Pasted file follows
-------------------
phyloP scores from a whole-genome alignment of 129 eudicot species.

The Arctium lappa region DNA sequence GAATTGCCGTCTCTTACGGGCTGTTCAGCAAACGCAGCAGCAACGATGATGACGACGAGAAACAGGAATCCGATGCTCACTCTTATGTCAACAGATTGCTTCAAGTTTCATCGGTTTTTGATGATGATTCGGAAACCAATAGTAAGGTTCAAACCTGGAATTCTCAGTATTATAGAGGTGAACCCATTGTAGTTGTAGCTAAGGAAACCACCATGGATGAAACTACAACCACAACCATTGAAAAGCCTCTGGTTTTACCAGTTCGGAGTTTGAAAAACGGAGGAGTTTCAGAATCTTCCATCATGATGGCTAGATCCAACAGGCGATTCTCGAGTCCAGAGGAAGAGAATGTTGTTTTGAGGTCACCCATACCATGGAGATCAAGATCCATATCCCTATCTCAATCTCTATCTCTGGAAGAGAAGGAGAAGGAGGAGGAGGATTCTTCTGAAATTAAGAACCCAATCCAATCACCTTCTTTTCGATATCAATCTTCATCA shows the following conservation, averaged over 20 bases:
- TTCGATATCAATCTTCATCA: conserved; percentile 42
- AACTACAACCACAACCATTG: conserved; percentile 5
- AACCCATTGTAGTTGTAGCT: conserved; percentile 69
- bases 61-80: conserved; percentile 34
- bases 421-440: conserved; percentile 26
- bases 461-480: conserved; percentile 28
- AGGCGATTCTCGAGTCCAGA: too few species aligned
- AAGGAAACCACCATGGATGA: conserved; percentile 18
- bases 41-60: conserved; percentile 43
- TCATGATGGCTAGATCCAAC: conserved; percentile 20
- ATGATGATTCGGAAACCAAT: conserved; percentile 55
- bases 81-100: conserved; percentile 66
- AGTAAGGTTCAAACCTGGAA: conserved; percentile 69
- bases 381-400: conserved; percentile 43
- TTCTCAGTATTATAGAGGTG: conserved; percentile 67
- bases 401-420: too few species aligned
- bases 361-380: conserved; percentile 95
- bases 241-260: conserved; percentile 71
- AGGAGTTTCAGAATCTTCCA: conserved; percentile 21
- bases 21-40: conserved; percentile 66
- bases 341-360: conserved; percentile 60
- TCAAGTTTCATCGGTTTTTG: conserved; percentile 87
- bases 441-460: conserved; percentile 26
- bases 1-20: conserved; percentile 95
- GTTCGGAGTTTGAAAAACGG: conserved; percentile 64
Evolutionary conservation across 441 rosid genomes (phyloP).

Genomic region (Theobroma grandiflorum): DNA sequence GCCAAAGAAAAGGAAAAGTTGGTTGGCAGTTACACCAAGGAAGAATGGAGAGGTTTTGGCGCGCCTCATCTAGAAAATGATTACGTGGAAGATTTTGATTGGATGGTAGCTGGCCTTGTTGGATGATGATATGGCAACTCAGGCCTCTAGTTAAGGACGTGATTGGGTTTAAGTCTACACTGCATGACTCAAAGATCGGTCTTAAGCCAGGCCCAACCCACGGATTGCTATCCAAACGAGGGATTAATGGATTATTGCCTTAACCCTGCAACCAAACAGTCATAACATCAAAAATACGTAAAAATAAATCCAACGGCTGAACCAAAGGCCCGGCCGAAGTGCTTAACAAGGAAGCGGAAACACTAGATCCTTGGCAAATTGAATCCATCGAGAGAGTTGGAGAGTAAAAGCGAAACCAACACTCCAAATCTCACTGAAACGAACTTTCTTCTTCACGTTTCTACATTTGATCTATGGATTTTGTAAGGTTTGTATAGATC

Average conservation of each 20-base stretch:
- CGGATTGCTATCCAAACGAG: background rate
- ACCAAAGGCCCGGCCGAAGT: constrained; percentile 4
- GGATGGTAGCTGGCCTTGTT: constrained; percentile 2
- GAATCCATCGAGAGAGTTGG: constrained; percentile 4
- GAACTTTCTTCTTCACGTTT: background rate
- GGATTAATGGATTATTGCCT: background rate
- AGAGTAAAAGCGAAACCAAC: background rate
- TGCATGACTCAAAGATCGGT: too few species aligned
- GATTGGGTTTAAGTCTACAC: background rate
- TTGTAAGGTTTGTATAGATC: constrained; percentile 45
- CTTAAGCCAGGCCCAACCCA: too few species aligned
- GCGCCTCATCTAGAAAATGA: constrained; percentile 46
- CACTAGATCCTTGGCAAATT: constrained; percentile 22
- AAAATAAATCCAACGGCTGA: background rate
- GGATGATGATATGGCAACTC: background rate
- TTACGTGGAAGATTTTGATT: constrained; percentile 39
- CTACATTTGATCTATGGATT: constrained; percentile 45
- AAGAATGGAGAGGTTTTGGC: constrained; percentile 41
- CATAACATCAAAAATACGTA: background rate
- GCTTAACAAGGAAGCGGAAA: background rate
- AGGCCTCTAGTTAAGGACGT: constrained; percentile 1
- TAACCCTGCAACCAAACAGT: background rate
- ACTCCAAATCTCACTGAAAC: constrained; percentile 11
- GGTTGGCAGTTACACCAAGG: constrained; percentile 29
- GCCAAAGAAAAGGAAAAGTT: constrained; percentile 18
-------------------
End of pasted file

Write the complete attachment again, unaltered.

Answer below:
phyloP scores from a whole-genome alignment of 129 eudicot species.

The Arctium lappa region DNA sequence GAATTGCCGTCTCTTACGGGCTGTTCAGCAAACGCAGCAGCAACGATGATGACGACGAGAAACAGGAATCCGATGCTCACTCTTATGTCAACAGATTGCTTCAAGTTTCATCGGTTTTTGATGATGATTCGGAAACCAATAGTAAGGTTCAAACCTGGAATTCTCAGTATTATAGAGGTGAACCCATTGTAGTTGTAGCTAAGGAAACCACCATGGATGAAACTACAACCACAACCATTGAAAAGCCTCTGGTTTTACCAGTTCGGAGTTTGAAAAACGGAGGAGTTTCAGAATCTTCCATCATGATGGCTAGATCCAACAGGCGATTCTCGAGTCCAGAGGAAGAGAATGTTGTTTTGAGGTCACCCATACCATGGAGATCAAGATCCATATCCCTATCTCAATCTCTATCTCTGGAAGAGAAGGAGAAGGAGGAGGAGGATTCTTCTGAAATTAAGAACCCAATCCAATCACCTTCTTTTCGATATCAATCTTCATCA shows the following conservation, averaged over 20 bases:
- TTCGATATCAATCTTCATCA: conserved; percentile 42
- AACTACAACCACAACCATTG: conserved; percentile 5
- AACCCATTGTAGTTGTAGCT: conserved; percentile 69
- bases 61-80: conserved; percentile 34
- bases 421-440: conserved; percentile 26
- bases 461-480: conserved; percentile 28
- AGGCGATTCTCGAGTCCAGA: too few species aligned
- AAGGAAACCACCATGGATGA: conserved; percentile 18
- bases 41-60: conserved; percentile 43
- TCATGATGGCTAGATCCAAC: conserved; percentile 20
- ATGATGATTCGGAAACCAAT: conserved; percentile 55
- bases 81-100: conserved; percentile 66
- AGTAAGGTTCAAACCTGGAA: conserved; percentile 69
- bases 381-400: conserved; percentile 43
- TTCTCAGTATTATAGAGGTG: conserved; percentile 67
- bases 401-420: too few species aligned
- bases 361-380: conserved; percentile 95
- bases 241-260: conserved; percentile 71
- AGGAGTTTCAGAATCTTCCA: conserved; percentile 21
- bases 21-40: conserved; percentile 66
- bases 341-360: conserved; percentile 60
- TCAAGTTTCATCGGTTTTTG: conserved; percentile 87
- bases 441-460: conserved; percentile 26
- bases 1-20: conserved; percentile 95
- GTTCGGAGTTTGAAAAACGG: conserved; percentile 64
Evolutionary conservation across 441 rosid genomes (phyloP).

Genomic region (Theobroma grandiflorum): DNA sequence GCCAAAGAAAAGGAAAAGTTGGTTGGCAGTTACACCAAGGAAGAATGGAGAGGTTTTGGCGCGCCTCATCTAGAAAATGATTACGTGGAAGATTTTGATTGGATGGTAGCTGGCCTTGTTGGATGATGATATGGCAACTCAGGCCTCTAGTTAAGGACGTGATTGGGTTTAAGTCTACACTGCATGACTCAAAGATCGGTCTTAAGCCAGGCCCAACCCACGGATTGCTATCCAAACGAGGGATTAATGGATTATTGCCTTAACCCTGCAACCAAACAGTCATAACATCAAAAATACGTAAAAATAAATCCAACGGCTGAACCAAAGGCCCGGCCGAAGTGCTTAACAAGGAAGCGGAAACACTAGATCCTTGGCAAATTGAATCCATCGAGAGAGTTGGAGAGTAAAAGCGAAACCAACACTCCAAATCTCACTGAAACGAACTTTCTTCTTCACGTTTCTACATTTGATCTATGGATTTTGTAAGGTTTGTATAGATC

Average conservation of each 20-base stretch:
- CGGATTGCTATCCAAACGAG: background rate
- ACCAAAGGCCCGGCCGAAGT: constrained; percentile 4
- GGATGGTAGCTGGCCTTGTT: constrained; percentile 2
- GAATCCATCGAGAGAGTTGG: constrained; percentile 4
- GAACTTTCTTCTTCACGTTT: background rate
- GGATTAATGGATTATTGCCT: background rate
- AGAGTAAAAGCGAAACCAAC: background rate
- TGCATGACTCAAAGATCGGT: too few species aligned
- GATTGGGTTTAAGTCTACAC: background rate
- TTGTAAGGTTTGTATAGATC: constrained; percentile 45
- CTTAAGCCAGGCCCAACCCA: too few species aligned
- GCGCCTCATCTAGAAAATGA: constrained; percentile 46
- CACTAGATCCTTGGCAAATT: constrained; percentile 22
- AAAATAAATCCAACGGCTGA: background rate
- GGATGATGATATGGCAACTC: background rate
- TTACGTGGAAGATTTTGATT: constrained; percentile 39
- CTACATTTGATCTATGGATT: constrained; percentile 45
- AAGAATGGAGAGGTTTTGGC: constrained; percentile 41
- CATAACATCAAAAATACGTA: background rate
- GCTTAACAAGGAAGCGGAAA: background rate
- AGGCCTCTAGTTAAGGACGT: constrained; percentile 1
- TAACCCTGCAACCAAACAGT: background rate
- ACTCCAAATCTCACTGAAAC: constrained; percentile 11
- GGTTGGCAGTTACACCAAGG: constrained; percentile 29
- GCCAAAGAAAAGGAAAAGTT: constrained; percentile 18